This week, Garry Kasparov, legendary Russian chess grandmaster and one of the leaders of the country’s pro-democracy opposition, has officially requested Latvian citizenship. In his letter to the Saeima (Parliament), which can grant citizenship to foreigners based on “special merit” (and which has made 174 such decisions since 2000), Kasparov explained that a Latvian passport would give him the security to work “in Russia and in other countries across the world where civil rights are denied and democratic norms are trampled on.”
The former world chess champion emphasized that he chose Latvia both because of his longstanding links with that country (he won important competitions there in the 1970s, and his son currently holds a Latvian residency permit) and because of its democratic credentials. “It is very important for me that modern Latvia is an accomplished democratic state that has successfully overcome totalitarian legacy and integrated into the European family of nations,” he noted. Kasparov’s main reason for requesting dual citizenship is his ongoing campaign for the presidency of the World Chess Federation (FIDE) against a pro-Kremlin opponent. “In these circumstances,” he explains, “I cannot entrust my freedom of movement to Putin’s foreign ministry.”
“Garry Kasparov’s statement that Latvia is an accomplished democratic state is far removed from reality,” came one response. “His claims about Latvia seem like a desire to please Latvia’s deeply degenerate state system, in which disrespect for civil rights and values is legalized, in which corruption and lawlessness … thrive.” One would be forgiven for thinking that this declaration came from a Russian government official, but in fact, it came from Alexander Mirsky, a member of the European Parliament for Latvia and a longtime Kremlin apologist (he apparently misses the irony of denying that Latvia is a democracy while being an elected Latvian legislator with such views). In October, during a hearing on human rights in Russia (in which the author of this blog participated,) Mirsky made a heated speech in defense of Vladimir Putin’s regime, and later promised to prevent representatives of the Russian opposition from speaking in the European Parliament, vowing that he had no problem personally “throwing [them] out,” if necessary.
Mirsky’s example provides a good window into the Kremlin’s continuing political influence in Latvia. Of the nine Latvian members in the European Parliament, three have a peculiar relationship with the country they formally represent. Apart from Mirsky, they are Tatiana Zhdanok, who in 1989 co-founded the pro-Soviet International Front of the Working People of the Latvian SSR, and Alfreds Rubiks, former first secretary of the Communist Party of the Latvian SSR, who backed the hard-line coup attempt in August 1991. Meanwhile, the largest parliamentary group in the Latvian Saeima, Harmony Center, has an official cooperation agreement with Putin’s United Russia party. The political views of Latvia’s Russian-speaking minority are heavily influenced by pro-Kremlin media, which hold a near-monopoly in the Russian-language news sector in the Baltic states. The deficit of quality independent news media outlets in the Russian language in Latvia, Lithuania, and Estonia is becoming a major political problem for these countries. The scope of Kremlin influence in the Baltics can also be seen in the results of Russia’s 2011 parliamentary election, when Putin’s United Russia party received 54 percent of the vote from Russian citizens in Lithuania, 67 percent in Estonia, and an astounding 77 percent in Latvia. Compare this with the fact that in Russia itself, Putin’s party fell below 50 percent, while Russians living in other European Union states have mostly backed the liberal Yabloko party.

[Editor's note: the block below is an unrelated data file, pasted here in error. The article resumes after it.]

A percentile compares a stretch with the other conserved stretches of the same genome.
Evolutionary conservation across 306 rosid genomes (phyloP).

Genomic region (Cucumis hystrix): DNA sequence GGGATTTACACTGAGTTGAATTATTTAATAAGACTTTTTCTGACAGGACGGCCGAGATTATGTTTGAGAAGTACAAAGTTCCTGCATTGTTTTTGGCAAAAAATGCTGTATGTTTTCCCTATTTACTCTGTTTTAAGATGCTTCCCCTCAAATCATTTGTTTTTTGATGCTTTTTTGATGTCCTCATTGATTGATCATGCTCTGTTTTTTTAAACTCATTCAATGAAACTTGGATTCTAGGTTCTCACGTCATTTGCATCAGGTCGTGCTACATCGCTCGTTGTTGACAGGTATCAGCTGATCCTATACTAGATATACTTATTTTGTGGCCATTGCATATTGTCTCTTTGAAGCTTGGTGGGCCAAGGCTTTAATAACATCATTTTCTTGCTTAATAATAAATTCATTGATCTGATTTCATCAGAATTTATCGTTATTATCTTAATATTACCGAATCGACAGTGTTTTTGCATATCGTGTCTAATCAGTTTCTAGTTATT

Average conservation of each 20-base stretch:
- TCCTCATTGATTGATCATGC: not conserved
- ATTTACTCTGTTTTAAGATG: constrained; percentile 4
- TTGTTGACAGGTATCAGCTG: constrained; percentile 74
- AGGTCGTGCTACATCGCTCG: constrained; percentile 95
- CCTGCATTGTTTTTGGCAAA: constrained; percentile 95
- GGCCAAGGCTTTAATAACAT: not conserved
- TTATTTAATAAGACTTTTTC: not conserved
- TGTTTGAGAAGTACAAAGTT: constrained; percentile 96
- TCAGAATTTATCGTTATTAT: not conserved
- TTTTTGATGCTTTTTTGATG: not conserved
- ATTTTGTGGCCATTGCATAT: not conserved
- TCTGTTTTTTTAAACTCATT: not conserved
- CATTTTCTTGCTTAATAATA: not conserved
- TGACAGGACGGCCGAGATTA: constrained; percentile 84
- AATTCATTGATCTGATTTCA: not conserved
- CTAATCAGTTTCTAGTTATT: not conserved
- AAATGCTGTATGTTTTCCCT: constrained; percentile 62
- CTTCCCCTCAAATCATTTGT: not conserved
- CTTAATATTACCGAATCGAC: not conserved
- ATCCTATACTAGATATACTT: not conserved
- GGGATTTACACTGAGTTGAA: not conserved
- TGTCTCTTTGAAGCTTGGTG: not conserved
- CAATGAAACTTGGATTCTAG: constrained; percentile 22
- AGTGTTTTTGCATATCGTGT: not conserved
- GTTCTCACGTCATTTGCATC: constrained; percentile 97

The decision currently before the Saeima—whether or not to grant the request of one of the Kremlin’s best-known critics—could be another important test of Putin’s influence in Latvia. Defense Minister Artis Pabriks, a member of Unity (the main party in the ruling coalition), has thanked Kasparov for choosing Latvia and said that approving his citizenship application would be “a very good idea.” The government, however, does not have a direct say over the decision, which must be backed by at least 51 of the 100 Parliament members. In an interview with Latvian television, Kasparov indicated that he is receiving “positive signals,” and expressed hope that legislators will not vote “under directions from Moscow.”